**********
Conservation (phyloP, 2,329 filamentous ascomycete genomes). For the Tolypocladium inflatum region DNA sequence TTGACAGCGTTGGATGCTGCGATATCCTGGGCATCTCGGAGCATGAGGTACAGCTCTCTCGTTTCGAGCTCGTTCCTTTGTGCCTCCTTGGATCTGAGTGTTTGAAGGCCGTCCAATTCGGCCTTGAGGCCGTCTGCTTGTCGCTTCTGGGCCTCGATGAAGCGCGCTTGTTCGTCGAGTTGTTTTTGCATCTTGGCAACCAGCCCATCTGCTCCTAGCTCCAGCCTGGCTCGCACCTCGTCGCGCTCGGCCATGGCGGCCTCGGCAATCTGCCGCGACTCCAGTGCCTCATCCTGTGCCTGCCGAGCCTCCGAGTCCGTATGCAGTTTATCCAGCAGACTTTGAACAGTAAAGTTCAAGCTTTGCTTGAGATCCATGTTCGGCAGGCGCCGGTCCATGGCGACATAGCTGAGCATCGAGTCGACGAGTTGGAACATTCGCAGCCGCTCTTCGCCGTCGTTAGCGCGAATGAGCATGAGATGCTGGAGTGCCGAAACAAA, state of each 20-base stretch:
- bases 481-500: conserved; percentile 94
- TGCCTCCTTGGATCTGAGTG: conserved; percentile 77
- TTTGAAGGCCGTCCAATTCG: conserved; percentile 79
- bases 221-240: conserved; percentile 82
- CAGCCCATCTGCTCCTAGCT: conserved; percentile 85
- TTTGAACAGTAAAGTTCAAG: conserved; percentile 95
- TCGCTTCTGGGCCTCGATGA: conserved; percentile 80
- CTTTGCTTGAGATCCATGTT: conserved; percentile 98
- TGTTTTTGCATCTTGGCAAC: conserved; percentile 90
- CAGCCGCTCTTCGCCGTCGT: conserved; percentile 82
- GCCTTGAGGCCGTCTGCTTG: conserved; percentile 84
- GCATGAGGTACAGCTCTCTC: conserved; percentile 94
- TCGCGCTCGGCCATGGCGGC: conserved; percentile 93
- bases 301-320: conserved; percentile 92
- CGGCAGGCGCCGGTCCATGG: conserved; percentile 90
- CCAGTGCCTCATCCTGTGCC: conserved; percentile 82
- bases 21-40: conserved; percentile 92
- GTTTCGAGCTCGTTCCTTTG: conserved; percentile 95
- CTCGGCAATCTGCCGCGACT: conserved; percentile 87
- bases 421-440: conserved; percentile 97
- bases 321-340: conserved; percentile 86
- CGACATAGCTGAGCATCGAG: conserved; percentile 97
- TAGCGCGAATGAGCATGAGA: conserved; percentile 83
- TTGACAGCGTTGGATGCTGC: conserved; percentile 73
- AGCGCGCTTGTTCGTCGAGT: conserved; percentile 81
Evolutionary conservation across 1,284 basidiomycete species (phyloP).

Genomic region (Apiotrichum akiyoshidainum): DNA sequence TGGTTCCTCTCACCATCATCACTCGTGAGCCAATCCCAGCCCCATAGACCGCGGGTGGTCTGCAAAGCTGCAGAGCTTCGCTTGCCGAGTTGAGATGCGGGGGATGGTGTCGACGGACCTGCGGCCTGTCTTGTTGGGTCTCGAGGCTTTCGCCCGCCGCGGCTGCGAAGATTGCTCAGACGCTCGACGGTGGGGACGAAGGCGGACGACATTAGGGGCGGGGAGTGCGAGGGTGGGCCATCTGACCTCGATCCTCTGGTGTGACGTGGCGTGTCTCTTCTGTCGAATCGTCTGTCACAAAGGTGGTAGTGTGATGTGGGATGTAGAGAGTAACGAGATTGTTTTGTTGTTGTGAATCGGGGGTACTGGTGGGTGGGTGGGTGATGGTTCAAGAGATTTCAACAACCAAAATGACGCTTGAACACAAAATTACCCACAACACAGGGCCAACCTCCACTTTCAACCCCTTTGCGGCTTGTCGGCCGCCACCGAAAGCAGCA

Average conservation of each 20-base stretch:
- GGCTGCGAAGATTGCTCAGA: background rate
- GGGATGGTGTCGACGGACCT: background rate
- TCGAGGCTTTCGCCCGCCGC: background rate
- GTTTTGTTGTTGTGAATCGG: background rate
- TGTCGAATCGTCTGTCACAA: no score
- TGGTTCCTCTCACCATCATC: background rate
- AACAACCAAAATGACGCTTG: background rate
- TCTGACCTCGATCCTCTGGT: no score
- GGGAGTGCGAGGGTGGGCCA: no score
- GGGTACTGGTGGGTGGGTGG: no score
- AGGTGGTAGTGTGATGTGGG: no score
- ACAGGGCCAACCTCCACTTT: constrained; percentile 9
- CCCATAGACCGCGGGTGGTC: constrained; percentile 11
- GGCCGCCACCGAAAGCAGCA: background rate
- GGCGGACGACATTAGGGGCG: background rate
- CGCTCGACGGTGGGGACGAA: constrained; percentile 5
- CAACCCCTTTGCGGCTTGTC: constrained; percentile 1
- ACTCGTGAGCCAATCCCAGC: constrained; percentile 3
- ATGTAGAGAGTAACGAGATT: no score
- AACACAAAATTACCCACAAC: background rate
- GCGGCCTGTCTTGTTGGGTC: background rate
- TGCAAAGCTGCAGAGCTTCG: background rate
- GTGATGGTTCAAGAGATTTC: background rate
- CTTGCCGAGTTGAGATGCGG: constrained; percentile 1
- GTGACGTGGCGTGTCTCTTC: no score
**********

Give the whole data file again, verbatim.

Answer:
Conservation (phyloP, 2,329 filamentous ascomycete genomes). For the Tolypocladium inflatum region DNA sequence TTGACAGCGTTGGATGCTGCGATATCCTGGGCATCTCGGAGCATGAGGTACAGCTCTCTCGTTTCGAGCTCGTTCCTTTGTGCCTCCTTGGATCTGAGTGTTTGAAGGCCGTCCAATTCGGCCTTGAGGCCGTCTGCTTGTCGCTTCTGGGCCTCGATGAAGCGCGCTTGTTCGTCGAGTTGTTTTTGCATCTTGGCAACCAGCCCATCTGCTCCTAGCTCCAGCCTGGCTCGCACCTCGTCGCGCTCGGCCATGGCGGCCTCGGCAATCTGCCGCGACTCCAGTGCCTCATCCTGTGCCTGCCGAGCCTCCGAGTCCGTATGCAGTTTATCCAGCAGACTTTGAACAGTAAAGTTCAAGCTTTGCTTGAGATCCATGTTCGGCAGGCGCCGGTCCATGGCGACATAGCTGAGCATCGAGTCGACGAGTTGGAACATTCGCAGCCGCTCTTCGCCGTCGTTAGCGCGAATGAGCATGAGATGCTGGAGTGCCGAAACAAA, state of each 20-base stretch:
- bases 481-500: conserved; percentile 94
- TGCCTCCTTGGATCTGAGTG: conserved; percentile 77
- TTTGAAGGCCGTCCAATTCG: conserved; percentile 79
- bases 221-240: conserved; percentile 82
- CAGCCCATCTGCTCCTAGCT: conserved; percentile 85
- TTTGAACAGTAAAGTTCAAG: conserved; percentile 95
- TCGCTTCTGGGCCTCGATGA: conserved; percentile 80
- CTTTGCTTGAGATCCATGTT: conserved; percentile 98
- TGTTTTTGCATCTTGGCAAC: conserved; percentile 90
- CAGCCGCTCTTCGCCGTCGT: conserved; percentile 82
- GCCTTGAGGCCGTCTGCTTG: conserved; percentile 84
- GCATGAGGTACAGCTCTCTC: conserved; percentile 94
- TCGCGCTCGGCCATGGCGGC: conserved; percentile 93
- bases 301-320: conserved; percentile 92
- CGGCAGGCGCCGGTCCATGG: conserved; percentile 90
- CCAGTGCCTCATCCTGTGCC: conserved; percentile 82
- bases 21-40: conserved; percentile 92
- GTTTCGAGCTCGTTCCTTTG: conserved; percentile 95
- CTCGGCAATCTGCCGCGACT: conserved; percentile 87
- bases 421-440: conserved; percentile 97
- bases 321-340: conserved; percentile 86
- CGACATAGCTGAGCATCGAG: conserved; percentile 97
- TAGCGCGAATGAGCATGAGA: conserved; percentile 83
- TTGACAGCGTTGGATGCTGC: conserved; percentile 73
- AGCGCGCTTGTTCGTCGAGT: conserved; percentile 81
Evolutionary conservation across 1,284 basidiomycete species (phyloP).

Genomic region (Apiotrichum akiyoshidainum): DNA sequence TGGTTCCTCTCACCATCATCACTCGTGAGCCAATCCCAGCCCCATAGACCGCGGGTGGTCTGCAAAGCTGCAGAGCTTCGCTTGCCGAGTTGAGATGCGGGGGATGGTGTCGACGGACCTGCGGCCTGTCTTGTTGGGTCTCGAGGCTTTCGCCCGCCGCGGCTGCGAAGATTGCTCAGACGCTCGACGGTGGGGACGAAGGCGGACGACATTAGGGGCGGGGAGTGCGAGGGTGGGCCATCTGACCTCGATCCTCTGGTGTGACGTGGCGTGTCTCTTCTGTCGAATCGTCTGTCACAAAGGTGGTAGTGTGATGTGGGATGTAGAGAGTAACGAGATTGTTTTGTTGTTGTGAATCGGGGGTACTGGTGGGTGGGTGGGTGATGGTTCAAGAGATTTCAACAACCAAAATGACGCTTGAACACAAAATTACCCACAACACAGGGCCAACCTCCACTTTCAACCCCTTTGCGGCTTGTCGGCCGCCACCGAAAGCAGCA

Average conservation of each 20-base stretch:
- GGCTGCGAAGATTGCTCAGA: background rate
- GGGATGGTGTCGACGGACCT: background rate
- TCGAGGCTTTCGCCCGCCGC: background rate
- GTTTTGTTGTTGTGAATCGG: background rate
- TGTCGAATCGTCTGTCACAA: no score
- TGGTTCCTCTCACCATCATC: background rate
- AACAACCAAAATGACGCTTG: background rate
- TCTGACCTCGATCCTCTGGT: no score
- GGGAGTGCGAGGGTGGGCCA: no score
- GGGTACTGGTGGGTGGGTGG: no score
- AGGTGGTAGTGTGATGTGGG: no score
- ACAGGGCCAACCTCCACTTT: constrained; percentile 9
- CCCATAGACCGCGGGTGGTC: constrained; percentile 11
- GGCCGCCACCGAAAGCAGCA: background rate
- GGCGGACGACATTAGGGGCG: background rate
- CGCTCGACGGTGGGGACGAA: constrained; percentile 5
- CAACCCCTTTGCGGCTTGTC: constrained; percentile 1
- ACTCGTGAGCCAATCCCAGC: constrained; percentile 3
- ATGTAGAGAGTAACGAGATT: no score
- AACACAAAATTACCCACAAC: background rate
- GCGGCCTGTCTTGTTGGGTC: background rate
- TGCAAAGCTGCAGAGCTTCG: background rate
- GTGATGGTTCAAGAGATTTC: background rate
- CTTGCCGAGTTGAGATGCGG: constrained; percentile 1
- GTGACGTGGCGTGTCTCTTC: no score